National Romanticism and Modern Architecture in Germany and the Scandinavian Countries (Modern Architecture and Cultural Identity)
Pont du Gard Aqueduct
To travel through Italy is as close as one gets to being in paradise. For centuries, writers, artists, architects, and merchants have been drawn here, inspired by the beauty of Venice, Florence, Naples, and Rome. Countless books, paintings, poems, and sculptures are evidence of its undying appeal, and over the past 60 years, the country has become one of the world's top travel and holiday destinations. The loveliness of Italy--its architecture, landscapes, culture and food (some of the world's finest!)--if not eternal, is certainly enduring, and the easygoing and relaxed Italian lifestyle, il dolce far niente, is still unrivaled.
Here, some of Italy's most amazing landscapes are brought to life, like Lake Como (residence of George Clooney), Venice, Florence and Tuscany, the Amalfi Coast, and no less magical, the Aeolian Islands off the coast of Sicily. In these mythical surroundings are legendary hotels full of atmosphere, where novels are set, movies are made, weddings are celebrated, and famous love stories consummated: Villa d'Este on Lake Como, the Hotel Splendido in Portofino, the Il San Pietro on the Amalfi Coast, and the Villa Cimbrone in Ravello--to name just a few. But in Great Escapes Italy, TASCHEN also reveals where to find more secret and hidden jewels--from the Locanda Cipriani, a romantic hideaway on the island of Torcello, to the atmospheric Castello di Vicarello in Tuscany.
- Exclusive looks into her home and office spaces with tips for inspired, mindful living.
- Two on-trend, beginner-friendly DIY projects to personalize and decorate your home on a budget.
- Intimate looks into the homes and inspiring lives of a diverse set of creative women, with their best tips and tricks for comfortable, imaginative decor.
Ancient Rome: A Complete History of the Rise and Fall of the Roman Empire, Chronicling the Story of the Most Important and Influential Civilization the World Has Ever Known
For the Swiss-born architect and city planner Le Corbusier (Charles-Édouard Jeanneret, 1887-1965), architecture constituted a noble art, an exalted calling in which the architect combined plastic invention, intellectual speculation, and higher mathematics to go beyond mere utilitarian needs, beyond "style," to achieve a pure creation of the spirit which established "emotional relationships by means of raw materials."
The first major exposition of his ideas appeared in Vers une Architecture (1923), a compilation of articles originally written by Le Corbusier for his own avant-garde magazine, L'Esprit Nouveau. The present volume is an unabridged English translation of the 13th French edition of that historic manifesto, in which Le Corbusier expounded his technical and aesthetic theories, views on industry, economics, relation of form to function, the "mass-production spirit," and much else. A principal prophet of the "modern" movement in architecture, and a near-legendary figure of the "International School," he designed some of the twentieth century's most memorable buildings: Chapel at Ronchamp; Swiss dormitory at the Cité Universitaire, Paris; Unité d'Habitation, Marseilles; and many more.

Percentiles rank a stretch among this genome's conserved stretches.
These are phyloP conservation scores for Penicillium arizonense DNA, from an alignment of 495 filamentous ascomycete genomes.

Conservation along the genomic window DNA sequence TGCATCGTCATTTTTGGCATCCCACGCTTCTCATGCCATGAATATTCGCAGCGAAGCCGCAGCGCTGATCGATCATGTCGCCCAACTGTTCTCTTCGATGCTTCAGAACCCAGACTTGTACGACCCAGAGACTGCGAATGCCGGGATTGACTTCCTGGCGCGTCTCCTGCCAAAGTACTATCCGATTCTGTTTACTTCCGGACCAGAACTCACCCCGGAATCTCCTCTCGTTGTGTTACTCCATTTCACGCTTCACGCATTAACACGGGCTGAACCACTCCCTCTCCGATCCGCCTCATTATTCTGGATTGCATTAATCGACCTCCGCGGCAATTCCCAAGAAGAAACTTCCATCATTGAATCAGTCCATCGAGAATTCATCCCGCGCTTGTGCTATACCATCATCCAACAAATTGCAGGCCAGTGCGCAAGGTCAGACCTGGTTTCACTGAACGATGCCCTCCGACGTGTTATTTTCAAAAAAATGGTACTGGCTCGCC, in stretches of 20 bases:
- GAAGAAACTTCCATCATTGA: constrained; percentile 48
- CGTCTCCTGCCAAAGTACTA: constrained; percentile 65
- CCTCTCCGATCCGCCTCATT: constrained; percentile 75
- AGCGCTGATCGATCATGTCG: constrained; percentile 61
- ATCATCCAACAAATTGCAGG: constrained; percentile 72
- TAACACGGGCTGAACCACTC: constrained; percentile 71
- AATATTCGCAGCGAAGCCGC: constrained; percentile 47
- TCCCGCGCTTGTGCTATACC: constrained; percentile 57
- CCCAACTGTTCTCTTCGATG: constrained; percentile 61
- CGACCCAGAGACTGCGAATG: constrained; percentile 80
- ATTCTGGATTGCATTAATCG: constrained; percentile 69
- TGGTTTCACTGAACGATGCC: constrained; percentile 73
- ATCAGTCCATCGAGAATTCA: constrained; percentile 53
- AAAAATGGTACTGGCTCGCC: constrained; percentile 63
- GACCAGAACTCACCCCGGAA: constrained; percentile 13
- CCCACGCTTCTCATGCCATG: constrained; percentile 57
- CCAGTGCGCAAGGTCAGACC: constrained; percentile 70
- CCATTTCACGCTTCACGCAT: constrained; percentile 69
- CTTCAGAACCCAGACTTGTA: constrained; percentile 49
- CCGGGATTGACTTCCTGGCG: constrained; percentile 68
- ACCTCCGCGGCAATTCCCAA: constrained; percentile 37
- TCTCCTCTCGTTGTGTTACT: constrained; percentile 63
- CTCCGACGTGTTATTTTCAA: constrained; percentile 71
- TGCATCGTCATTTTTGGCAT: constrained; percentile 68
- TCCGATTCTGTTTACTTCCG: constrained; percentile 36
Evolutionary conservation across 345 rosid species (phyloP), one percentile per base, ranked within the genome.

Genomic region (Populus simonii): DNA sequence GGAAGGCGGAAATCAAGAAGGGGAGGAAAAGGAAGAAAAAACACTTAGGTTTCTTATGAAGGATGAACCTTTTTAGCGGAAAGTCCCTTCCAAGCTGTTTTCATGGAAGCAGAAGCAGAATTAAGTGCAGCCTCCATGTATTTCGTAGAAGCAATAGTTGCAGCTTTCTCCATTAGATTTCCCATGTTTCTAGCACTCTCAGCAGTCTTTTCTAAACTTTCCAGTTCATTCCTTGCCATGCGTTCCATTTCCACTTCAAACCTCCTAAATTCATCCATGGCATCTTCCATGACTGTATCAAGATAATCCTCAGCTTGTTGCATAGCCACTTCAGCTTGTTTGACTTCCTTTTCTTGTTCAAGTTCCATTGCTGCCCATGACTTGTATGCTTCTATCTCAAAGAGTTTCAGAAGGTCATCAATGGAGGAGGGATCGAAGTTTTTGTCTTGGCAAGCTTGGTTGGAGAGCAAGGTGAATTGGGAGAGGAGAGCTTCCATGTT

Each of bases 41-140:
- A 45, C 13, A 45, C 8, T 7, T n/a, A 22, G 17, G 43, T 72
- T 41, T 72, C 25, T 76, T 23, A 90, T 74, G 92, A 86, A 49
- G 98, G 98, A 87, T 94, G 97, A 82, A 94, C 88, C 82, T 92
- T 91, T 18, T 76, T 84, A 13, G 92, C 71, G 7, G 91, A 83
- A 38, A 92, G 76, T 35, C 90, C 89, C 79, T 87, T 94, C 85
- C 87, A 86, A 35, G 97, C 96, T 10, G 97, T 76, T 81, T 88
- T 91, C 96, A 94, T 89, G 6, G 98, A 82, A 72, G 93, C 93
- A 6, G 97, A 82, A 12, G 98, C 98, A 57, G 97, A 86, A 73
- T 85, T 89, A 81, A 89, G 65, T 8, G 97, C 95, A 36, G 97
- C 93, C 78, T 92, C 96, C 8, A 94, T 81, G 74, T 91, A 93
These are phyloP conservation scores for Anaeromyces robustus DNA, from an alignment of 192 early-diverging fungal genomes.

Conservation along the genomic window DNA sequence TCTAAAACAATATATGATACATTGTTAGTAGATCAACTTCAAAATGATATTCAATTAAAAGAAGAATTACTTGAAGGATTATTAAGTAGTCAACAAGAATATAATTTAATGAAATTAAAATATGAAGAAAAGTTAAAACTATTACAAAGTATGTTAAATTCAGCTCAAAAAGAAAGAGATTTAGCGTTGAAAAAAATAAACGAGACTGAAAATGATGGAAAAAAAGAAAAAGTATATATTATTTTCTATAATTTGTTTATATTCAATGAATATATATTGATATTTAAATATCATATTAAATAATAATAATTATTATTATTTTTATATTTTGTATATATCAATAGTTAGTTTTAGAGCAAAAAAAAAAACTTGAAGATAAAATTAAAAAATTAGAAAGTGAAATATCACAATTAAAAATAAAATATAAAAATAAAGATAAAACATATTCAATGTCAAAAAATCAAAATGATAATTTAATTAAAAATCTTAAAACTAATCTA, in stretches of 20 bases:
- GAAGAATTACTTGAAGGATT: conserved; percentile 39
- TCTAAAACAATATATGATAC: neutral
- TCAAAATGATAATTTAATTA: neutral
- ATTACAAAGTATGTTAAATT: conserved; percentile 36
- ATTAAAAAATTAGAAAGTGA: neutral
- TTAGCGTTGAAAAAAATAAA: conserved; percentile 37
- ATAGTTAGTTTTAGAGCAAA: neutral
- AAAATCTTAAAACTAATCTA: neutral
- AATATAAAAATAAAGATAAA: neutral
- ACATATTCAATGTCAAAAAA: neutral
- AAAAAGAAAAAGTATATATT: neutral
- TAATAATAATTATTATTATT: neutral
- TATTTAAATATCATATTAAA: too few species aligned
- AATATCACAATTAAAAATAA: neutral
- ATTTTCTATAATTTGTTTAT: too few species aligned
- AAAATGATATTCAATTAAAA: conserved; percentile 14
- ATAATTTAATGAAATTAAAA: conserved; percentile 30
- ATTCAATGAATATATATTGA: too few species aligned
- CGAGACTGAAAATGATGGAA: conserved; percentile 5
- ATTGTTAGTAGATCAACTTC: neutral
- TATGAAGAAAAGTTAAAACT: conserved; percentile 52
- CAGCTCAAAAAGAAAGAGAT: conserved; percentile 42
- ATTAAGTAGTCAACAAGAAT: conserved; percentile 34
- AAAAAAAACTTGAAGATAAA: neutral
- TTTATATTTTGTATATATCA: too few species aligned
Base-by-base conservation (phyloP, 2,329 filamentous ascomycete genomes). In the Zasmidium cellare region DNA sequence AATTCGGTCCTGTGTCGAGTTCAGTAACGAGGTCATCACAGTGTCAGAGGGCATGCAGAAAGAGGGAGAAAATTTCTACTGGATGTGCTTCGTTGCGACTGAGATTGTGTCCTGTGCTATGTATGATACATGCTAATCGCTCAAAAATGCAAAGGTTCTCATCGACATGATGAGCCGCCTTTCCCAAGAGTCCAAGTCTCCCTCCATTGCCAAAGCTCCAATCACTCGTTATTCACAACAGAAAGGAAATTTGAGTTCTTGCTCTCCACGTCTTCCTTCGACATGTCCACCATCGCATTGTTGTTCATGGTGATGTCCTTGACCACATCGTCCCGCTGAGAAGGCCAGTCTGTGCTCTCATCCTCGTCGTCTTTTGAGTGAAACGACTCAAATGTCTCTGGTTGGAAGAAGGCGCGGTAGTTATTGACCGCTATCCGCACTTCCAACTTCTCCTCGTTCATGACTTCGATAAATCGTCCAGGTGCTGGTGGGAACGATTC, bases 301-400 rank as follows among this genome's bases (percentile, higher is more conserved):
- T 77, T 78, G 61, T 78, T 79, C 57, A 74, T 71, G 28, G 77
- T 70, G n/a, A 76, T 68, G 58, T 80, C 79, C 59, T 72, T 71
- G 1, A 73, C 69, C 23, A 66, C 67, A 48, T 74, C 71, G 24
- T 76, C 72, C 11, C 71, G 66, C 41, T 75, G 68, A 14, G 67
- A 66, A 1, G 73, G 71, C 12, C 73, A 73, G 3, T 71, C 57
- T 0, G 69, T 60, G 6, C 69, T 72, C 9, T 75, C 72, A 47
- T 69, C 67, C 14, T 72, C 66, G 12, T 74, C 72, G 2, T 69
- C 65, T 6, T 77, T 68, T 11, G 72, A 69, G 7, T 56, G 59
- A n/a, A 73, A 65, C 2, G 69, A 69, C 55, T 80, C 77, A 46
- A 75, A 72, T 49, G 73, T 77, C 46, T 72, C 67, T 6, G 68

Le Corbusier brought great passion and intelligence to these essays, which present his ideas in a concise, pithy style, studded with epigrammatic, often provocative, observations: "American engineers overwhelm with their calculations our expiring architecture." "Architecture is stifled by custom. It is the only profession in which progress is not considered necessary." "A cathedral is not very beautiful . . ." and "Rome is the damnation of the half-educated. To send architectural students to Rome is to cripple them for life."
Profusely illustrated with over 200 line drawings and photographs of his own works and other structures he considered important, Towards a New Architecture is indispensable reading for architects, city planners, and cultural historians―but will intrigue anyone fascinated by the wide-ranging ideas, unvarnished opinions, and innovative theories of one of this century's master builders.
We are living in complex times, in a commodified, virtual, and overstimulated culture. One response to high levels of complexity and overstimulation is to look for yet another gadget or closet organizer to simplify our lives. But the answer lies somewhere else. The road to a simpler more satisfying life begins with a clear-eyed examination of the choices we are making for our time--and that includes choices about where we want to live.
The Simple Home presents six paths to simplicity, each illustrated by human-scaled, unadorned homes with straightforward floor plans and forms. These are open, light-filled homes (with rooms or spaces that are often multipurpose) that express their beauty in their utility and practicality. Simple homes are low maintenance and often green, designed for homeowners who wish to embody a different set of values in their housing choices than the run-of-the-mill starter castles littering the landscape.
The 6 Paths to Simplicity:
1. Simple is Enough
2. Simple is Thrifty
3. Simple is Flexible
4. Simple is Timeless
5. Simple is Sustainable
6. Simple is Refined